Day 3 – More work on the laptop (hard to get away :->). I checked out the beautiful ukeleles my cousin handcrafts. They are a work of art. (I promise to add some pics later). That night the ukelele group performed at the Adrift Bar & Grill to celebrate their 2nd anniversary. It was great fun, enjoyed by all (another short video below). I also got to see my 2nd cousins, John's son Ian (center) and another 2nd cousin, Jeff, I had never met before, and his wife, Shannon. It was like a mini-family reunion.

Day 4 – Headed to Halfmoon Camp at the base of Mt. Massive and Mt. Elbert, the two highest peaks in Colorado. My goal is the summit of Mt. Massive (14,421'). I climbed Elbert, 8 ft. higher, 25 years ago as my first peak ever. I found a cozy campsite, organized my gear for an early morning start, built a little campfire as the temps dropped into the 40's, and enjoyed my dinner and a beer before an early bedtime.

Day 5 – Summit day
7:30 AM start – not as early as I had planned, but after a somewhat fitful night of sleep in the back of the SUV, and morning temps in the 30's, it was the best I could do. A 3/4 mile hike to the trailhead and I was on my way up. There were maybe 3 dozen people on my side of the mountain that day, with most of them getting an earlier start. The first 2-3 miles was an upward hike through Aspen, Hemlock, and various wildflowers and yellow mushrooms. There were Clark's Nutcracker (that's a bird by the way), grey squirrels with black tipped tails and of course cute little chipmunks. I started off with a bruised left heel from the day before (not sure how I did that), and soon had a big blister on my right heel from favoring my left foot. Time to turn back. But nooooo.. add a little mole skin and keep going.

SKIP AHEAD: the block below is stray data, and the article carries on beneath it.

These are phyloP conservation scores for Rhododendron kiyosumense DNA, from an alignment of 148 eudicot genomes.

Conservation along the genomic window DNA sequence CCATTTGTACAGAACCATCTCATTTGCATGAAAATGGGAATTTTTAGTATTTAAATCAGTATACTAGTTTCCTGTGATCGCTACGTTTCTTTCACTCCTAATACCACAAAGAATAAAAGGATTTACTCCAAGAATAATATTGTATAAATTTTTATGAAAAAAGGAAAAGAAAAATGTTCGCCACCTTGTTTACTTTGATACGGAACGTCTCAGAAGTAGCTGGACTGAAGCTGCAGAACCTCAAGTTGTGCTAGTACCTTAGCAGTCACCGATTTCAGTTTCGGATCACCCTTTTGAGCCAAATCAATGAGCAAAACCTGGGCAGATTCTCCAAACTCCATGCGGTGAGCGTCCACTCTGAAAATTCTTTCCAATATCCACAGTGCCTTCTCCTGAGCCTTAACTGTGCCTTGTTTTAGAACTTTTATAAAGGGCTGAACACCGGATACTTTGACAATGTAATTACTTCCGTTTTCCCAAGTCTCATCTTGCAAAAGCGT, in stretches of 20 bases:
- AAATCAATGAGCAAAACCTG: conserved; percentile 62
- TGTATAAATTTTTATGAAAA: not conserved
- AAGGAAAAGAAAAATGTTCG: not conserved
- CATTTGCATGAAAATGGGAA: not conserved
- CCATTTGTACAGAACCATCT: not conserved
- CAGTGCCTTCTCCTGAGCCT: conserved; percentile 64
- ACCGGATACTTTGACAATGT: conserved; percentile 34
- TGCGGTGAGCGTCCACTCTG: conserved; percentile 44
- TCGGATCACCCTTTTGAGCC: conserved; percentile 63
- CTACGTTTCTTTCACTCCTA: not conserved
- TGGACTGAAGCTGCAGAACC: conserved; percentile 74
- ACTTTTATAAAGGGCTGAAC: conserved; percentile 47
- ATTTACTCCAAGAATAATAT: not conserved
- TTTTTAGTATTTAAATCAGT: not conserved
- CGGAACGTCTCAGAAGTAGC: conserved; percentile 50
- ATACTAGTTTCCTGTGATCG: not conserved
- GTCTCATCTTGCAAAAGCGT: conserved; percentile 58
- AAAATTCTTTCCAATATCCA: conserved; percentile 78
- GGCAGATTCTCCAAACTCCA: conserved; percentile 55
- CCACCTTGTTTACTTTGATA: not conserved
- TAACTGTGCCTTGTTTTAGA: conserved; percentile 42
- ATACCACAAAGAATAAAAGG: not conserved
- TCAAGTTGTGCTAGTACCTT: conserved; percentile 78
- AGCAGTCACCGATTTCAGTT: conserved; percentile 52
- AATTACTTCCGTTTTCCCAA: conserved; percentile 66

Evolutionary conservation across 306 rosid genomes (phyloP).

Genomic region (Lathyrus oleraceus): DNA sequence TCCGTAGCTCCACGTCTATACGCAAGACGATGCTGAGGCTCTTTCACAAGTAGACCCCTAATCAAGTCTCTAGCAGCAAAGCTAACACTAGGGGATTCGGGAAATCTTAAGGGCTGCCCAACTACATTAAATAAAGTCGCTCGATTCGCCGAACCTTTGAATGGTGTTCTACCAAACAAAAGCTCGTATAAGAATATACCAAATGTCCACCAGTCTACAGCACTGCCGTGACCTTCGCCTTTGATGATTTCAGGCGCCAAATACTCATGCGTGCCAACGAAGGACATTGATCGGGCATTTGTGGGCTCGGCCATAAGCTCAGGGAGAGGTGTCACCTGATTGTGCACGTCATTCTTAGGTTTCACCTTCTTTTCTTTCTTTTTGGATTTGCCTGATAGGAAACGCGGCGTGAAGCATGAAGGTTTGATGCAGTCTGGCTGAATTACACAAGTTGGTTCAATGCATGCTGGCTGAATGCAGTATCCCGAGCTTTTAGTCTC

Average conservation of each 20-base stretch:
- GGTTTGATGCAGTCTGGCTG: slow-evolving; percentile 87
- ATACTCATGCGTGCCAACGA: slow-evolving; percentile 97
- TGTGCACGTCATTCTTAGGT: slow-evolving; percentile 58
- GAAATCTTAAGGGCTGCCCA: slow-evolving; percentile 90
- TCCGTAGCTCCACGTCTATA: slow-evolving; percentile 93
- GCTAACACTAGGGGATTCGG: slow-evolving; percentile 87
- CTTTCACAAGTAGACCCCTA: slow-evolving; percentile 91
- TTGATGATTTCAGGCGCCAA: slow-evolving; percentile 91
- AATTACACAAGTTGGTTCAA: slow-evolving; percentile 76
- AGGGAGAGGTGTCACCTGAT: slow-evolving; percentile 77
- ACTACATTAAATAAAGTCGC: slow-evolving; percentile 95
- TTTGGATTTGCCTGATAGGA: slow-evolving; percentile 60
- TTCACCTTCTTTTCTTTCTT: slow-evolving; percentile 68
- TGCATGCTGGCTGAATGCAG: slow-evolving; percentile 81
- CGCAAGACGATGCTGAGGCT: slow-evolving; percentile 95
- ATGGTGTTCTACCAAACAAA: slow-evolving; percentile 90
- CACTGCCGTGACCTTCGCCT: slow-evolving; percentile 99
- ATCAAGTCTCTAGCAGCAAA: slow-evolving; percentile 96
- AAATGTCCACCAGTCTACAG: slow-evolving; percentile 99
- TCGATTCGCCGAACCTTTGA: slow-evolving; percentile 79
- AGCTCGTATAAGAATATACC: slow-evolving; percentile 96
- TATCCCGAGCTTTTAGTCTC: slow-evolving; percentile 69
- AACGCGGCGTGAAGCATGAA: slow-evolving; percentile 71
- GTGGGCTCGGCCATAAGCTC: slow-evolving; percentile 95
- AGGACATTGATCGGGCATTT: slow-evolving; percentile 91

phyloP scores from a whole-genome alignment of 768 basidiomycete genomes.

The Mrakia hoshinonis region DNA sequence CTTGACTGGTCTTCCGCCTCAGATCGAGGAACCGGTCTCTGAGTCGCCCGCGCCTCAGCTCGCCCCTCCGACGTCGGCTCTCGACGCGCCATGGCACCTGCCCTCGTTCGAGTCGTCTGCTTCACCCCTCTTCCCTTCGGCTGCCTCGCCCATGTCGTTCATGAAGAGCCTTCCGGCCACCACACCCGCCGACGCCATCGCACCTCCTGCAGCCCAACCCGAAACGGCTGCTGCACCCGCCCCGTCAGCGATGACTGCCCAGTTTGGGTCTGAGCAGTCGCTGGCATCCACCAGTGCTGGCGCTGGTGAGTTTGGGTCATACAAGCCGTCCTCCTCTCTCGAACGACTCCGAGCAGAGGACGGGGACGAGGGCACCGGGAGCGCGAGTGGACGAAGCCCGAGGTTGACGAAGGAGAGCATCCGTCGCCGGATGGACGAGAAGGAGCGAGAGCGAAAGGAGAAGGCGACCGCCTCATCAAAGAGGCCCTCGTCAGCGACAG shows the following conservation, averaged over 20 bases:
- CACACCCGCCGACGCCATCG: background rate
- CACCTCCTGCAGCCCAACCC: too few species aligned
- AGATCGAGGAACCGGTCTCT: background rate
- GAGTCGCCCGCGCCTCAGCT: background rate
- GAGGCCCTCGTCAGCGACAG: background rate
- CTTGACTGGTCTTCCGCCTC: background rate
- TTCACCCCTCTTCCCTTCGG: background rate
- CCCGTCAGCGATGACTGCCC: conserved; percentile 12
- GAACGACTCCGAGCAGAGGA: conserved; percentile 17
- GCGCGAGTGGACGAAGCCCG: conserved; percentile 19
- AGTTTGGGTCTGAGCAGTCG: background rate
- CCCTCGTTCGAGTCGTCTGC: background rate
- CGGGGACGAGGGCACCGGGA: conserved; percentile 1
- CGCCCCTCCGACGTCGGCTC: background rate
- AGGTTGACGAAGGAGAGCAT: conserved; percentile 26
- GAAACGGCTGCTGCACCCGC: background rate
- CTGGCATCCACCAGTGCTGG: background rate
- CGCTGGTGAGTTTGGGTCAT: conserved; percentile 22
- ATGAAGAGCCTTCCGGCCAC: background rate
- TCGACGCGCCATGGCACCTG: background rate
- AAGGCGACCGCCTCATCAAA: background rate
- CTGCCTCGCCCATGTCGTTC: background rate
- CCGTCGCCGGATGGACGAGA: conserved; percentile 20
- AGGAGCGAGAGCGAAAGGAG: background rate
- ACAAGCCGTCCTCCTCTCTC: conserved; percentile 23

I was hiking slower than I wanted, but adjusting to the now 10,000' plus altitude was a challenge for this flat-lander. With almost 7 miles all uphill to go, and 2 sore heels, it was going to be tough.

As I got up to about 12,000', I started meeting people heading back down. I thought "I am REALLY slow - they have already summited", but each group said they turned back because when they got to the saddle the wind was blowing too hard and it was sleeting. Yikes! Another good reason to turn back. But I wasn't about to turn back... not yet.

At about 13,000' I finally met a guy, and a dog, who had made the summit. He looked at me and said, "I know you can do it - you have the right stuff (gear that is) and you seem committed. Good luck." Finally, some encouraging news. I later met 3 others who had made the summit, plus about a dozen more who all turned back due to the weather. I put on all my layers, tightened down my hood, put on my wrap around glasses, and headed into the wind... and sleet... and snow... and freezing "you know what" cold. There is nothing quite as painful as sleet hitting your face driven by a 30 mph+ wind. It was not enough wind to blow me over (unlike the Boy Scout troop in blue jeans and plastic ponchos I passed on their way down) but it really saps your energy.